If there is any sound future for rural development to be set up on Rabi, it has to be fishing. It is the one area the Rabi Islanders are naturally skilled in. Many have suggested that the first major development on the island (Forestry) was a failure economically, socially and environmentally. With this Forestry development, skills were taught to the locals, and these skills disappeared when the logging operations ceased.

The following are recommendations that we feel will start a small commercial fishing enterprise:

  • Environmental awareness programmes throughout the villages. On the island, the coastline and beaches are dumping sites for both human and domestic waste.

  • Small markets could be established in each village to encourage local fishermen. On the island, there is almost no selling of produce or fish caught on Rabi with the other Fiji islands.

  • To improve the nutritional status of the Banabans tinned foods such as canned fish and corned beef should be restricted on the island, as more and more islanders are becoming dependent on tinned food to supplement fish. Restrictions would encourage and allow the islanders to go out fishing and provide an essential source of protein for the daily diet.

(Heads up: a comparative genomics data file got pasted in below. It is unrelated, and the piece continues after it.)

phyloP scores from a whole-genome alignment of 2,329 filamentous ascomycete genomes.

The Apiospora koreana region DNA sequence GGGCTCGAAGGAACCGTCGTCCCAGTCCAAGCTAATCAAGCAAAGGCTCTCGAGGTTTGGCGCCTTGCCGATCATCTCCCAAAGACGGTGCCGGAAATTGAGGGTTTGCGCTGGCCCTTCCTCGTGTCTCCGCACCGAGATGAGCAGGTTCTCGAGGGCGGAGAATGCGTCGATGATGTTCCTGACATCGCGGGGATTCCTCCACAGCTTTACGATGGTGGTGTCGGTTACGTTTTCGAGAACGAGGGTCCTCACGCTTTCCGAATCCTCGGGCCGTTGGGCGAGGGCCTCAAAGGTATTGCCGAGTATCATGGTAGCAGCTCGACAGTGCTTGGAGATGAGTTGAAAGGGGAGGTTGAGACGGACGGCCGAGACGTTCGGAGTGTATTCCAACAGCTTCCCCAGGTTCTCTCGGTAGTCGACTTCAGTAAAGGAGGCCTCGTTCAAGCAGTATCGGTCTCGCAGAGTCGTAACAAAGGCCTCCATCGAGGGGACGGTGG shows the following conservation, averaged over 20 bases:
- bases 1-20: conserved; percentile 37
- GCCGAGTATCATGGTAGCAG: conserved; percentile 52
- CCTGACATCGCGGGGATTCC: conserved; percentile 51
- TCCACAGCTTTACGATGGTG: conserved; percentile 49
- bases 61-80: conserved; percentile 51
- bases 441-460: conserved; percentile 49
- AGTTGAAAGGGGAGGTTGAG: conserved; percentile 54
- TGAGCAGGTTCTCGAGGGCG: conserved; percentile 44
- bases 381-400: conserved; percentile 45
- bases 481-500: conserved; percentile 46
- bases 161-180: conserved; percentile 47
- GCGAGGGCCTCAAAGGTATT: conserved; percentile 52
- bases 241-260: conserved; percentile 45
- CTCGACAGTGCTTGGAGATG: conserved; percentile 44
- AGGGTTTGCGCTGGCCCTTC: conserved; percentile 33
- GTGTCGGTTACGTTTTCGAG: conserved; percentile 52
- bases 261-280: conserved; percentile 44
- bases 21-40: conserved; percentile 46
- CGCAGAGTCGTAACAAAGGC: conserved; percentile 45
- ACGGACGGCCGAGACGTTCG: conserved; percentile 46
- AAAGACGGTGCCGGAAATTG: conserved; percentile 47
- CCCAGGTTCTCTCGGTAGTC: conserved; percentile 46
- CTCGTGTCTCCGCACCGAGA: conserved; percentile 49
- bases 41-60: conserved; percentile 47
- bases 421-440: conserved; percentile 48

Banaban 3-seater tewaa outrigger

TRADITIONAL FISHING FOR SKIPJACK TUNA [2]

Skipjack tuna is a type of deep-sea fish that is very popular with the Banaban people because it can be eaten cooked or raw. Traditionally Banabans fish for skipjack at dawn.

The skipjack tuna school moves from place to place following the warm sea currents. The waters around Ocean Island (Banaba) are usually warm throughout the year so this is one reason why there are such large schools of skipjack in the area.

The skipjack schools are usually found about a mile (2.2 km) offshore with flocks of birds travelling above them. The birds drop down to feed on the scraps of fish that the tuna are feeding on.

The Banabans build slender tewaa (canoes) that can carry up to 3 people. No outboard motors are used.